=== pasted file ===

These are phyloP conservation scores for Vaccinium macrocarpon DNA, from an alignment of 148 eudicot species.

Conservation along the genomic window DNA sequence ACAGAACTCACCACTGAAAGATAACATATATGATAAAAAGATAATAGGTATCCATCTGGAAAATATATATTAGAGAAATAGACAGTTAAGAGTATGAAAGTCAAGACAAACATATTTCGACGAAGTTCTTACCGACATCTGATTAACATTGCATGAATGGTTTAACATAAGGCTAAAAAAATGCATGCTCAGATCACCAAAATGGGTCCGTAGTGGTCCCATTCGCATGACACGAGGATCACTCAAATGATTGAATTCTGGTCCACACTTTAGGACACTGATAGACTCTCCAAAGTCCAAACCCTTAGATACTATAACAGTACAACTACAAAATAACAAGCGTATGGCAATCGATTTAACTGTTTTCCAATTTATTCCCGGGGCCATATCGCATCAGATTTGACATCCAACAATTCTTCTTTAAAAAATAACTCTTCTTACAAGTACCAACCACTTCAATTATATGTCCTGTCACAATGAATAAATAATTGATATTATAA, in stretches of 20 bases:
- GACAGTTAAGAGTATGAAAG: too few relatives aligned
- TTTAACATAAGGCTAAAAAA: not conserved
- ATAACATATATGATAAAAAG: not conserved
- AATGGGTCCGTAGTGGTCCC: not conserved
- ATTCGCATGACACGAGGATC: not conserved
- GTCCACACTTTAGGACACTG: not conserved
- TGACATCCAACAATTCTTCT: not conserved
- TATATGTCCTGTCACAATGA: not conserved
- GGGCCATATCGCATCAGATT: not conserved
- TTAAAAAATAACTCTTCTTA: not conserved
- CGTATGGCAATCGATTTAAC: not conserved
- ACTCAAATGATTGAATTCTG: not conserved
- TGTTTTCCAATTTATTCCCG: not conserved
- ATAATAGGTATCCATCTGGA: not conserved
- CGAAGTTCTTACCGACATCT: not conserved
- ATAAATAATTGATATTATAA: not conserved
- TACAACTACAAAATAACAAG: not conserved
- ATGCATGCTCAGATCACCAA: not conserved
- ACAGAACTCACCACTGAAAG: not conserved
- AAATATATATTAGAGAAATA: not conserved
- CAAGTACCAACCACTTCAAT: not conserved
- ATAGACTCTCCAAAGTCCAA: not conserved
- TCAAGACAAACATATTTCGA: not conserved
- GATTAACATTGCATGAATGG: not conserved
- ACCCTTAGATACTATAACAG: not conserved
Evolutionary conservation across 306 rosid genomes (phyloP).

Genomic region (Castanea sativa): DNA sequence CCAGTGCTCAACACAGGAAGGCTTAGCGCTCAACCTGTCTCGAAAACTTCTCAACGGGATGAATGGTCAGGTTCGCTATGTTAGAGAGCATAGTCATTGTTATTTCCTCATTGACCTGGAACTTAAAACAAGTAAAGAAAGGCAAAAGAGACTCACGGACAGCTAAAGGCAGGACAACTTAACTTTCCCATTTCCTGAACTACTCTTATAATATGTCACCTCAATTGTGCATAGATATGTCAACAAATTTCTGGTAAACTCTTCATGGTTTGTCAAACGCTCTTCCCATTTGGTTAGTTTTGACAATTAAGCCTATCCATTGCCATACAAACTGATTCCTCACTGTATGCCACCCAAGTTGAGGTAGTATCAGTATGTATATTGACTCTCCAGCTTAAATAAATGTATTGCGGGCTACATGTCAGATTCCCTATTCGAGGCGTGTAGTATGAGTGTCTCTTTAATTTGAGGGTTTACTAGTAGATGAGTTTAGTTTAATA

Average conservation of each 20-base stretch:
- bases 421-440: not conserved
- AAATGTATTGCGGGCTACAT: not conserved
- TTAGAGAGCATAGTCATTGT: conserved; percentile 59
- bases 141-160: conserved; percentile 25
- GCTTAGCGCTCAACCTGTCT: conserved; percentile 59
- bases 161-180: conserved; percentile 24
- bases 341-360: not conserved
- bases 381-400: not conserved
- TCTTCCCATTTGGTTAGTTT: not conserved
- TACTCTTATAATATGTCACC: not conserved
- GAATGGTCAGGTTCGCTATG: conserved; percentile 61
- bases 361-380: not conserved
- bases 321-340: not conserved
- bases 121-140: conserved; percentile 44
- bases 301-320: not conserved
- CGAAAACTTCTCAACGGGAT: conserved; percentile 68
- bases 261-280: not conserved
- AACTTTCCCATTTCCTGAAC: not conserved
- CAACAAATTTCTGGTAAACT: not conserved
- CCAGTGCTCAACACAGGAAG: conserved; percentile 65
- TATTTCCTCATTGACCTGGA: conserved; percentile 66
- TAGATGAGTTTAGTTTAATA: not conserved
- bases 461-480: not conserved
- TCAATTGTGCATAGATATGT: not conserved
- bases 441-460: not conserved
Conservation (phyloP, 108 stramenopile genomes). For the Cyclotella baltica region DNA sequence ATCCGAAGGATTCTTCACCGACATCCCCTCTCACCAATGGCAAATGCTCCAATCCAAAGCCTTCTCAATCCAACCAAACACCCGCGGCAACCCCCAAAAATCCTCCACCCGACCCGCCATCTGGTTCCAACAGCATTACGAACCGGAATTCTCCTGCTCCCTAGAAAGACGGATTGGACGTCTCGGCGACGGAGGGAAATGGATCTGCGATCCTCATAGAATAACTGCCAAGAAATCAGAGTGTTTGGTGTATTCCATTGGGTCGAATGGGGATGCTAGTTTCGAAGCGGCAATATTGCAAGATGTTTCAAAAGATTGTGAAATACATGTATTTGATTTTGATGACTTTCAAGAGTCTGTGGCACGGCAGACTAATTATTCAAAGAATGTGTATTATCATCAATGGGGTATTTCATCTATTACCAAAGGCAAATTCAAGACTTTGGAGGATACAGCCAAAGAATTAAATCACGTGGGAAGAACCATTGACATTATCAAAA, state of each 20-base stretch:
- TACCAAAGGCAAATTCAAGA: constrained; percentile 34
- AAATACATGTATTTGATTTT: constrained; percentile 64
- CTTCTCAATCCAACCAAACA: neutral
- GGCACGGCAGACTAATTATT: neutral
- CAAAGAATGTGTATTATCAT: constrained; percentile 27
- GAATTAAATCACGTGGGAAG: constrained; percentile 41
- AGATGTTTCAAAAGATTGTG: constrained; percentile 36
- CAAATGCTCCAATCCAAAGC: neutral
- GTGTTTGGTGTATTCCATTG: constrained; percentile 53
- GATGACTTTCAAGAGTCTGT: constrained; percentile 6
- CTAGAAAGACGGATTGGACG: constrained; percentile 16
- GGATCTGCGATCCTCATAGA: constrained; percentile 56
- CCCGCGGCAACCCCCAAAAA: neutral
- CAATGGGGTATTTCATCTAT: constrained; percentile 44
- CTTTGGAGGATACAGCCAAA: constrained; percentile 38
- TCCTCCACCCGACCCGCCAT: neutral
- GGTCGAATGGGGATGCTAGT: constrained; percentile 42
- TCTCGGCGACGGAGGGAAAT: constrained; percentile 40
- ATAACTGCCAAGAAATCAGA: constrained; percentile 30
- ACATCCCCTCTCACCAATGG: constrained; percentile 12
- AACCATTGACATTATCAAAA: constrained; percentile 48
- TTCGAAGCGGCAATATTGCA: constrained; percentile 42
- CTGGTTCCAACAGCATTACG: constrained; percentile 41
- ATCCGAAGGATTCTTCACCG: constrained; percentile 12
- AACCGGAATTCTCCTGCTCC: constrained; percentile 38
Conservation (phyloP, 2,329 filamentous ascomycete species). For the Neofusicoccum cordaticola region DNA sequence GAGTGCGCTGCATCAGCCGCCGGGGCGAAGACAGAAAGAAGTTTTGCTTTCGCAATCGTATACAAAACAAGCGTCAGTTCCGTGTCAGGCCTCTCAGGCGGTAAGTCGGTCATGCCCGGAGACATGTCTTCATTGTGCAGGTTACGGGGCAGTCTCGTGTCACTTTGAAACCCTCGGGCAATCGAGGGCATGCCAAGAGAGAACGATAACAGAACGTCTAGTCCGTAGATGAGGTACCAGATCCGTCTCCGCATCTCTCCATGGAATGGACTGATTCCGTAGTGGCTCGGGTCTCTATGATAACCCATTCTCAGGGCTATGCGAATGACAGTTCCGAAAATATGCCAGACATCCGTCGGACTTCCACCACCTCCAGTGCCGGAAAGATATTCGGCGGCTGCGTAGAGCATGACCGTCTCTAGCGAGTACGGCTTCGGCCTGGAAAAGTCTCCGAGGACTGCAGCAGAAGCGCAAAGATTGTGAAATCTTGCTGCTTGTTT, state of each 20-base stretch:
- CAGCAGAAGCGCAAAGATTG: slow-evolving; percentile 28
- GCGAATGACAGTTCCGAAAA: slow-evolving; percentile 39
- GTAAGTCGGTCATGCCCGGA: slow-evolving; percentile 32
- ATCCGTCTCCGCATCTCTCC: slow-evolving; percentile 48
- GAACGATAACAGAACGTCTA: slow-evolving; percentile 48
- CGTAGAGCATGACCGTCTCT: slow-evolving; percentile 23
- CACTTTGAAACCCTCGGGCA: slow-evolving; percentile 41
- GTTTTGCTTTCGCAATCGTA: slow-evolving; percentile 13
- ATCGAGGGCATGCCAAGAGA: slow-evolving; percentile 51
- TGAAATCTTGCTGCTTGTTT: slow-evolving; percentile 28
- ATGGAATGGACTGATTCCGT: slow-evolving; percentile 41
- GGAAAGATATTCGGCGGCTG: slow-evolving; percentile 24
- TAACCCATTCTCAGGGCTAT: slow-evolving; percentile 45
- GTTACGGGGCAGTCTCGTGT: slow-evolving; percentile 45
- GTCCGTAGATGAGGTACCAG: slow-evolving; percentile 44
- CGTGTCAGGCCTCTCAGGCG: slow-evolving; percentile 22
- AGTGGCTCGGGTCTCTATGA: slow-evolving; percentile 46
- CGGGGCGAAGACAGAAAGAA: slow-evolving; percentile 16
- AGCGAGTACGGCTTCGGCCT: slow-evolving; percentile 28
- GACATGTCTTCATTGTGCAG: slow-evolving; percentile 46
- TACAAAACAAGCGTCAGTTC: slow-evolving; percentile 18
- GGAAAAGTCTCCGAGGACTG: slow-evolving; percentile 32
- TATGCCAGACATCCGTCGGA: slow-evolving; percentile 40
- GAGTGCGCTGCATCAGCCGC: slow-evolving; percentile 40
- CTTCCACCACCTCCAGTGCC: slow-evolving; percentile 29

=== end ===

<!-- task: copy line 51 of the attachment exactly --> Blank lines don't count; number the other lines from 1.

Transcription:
- TATTTCCTCATTGACCTGGA: conserved; percentile 66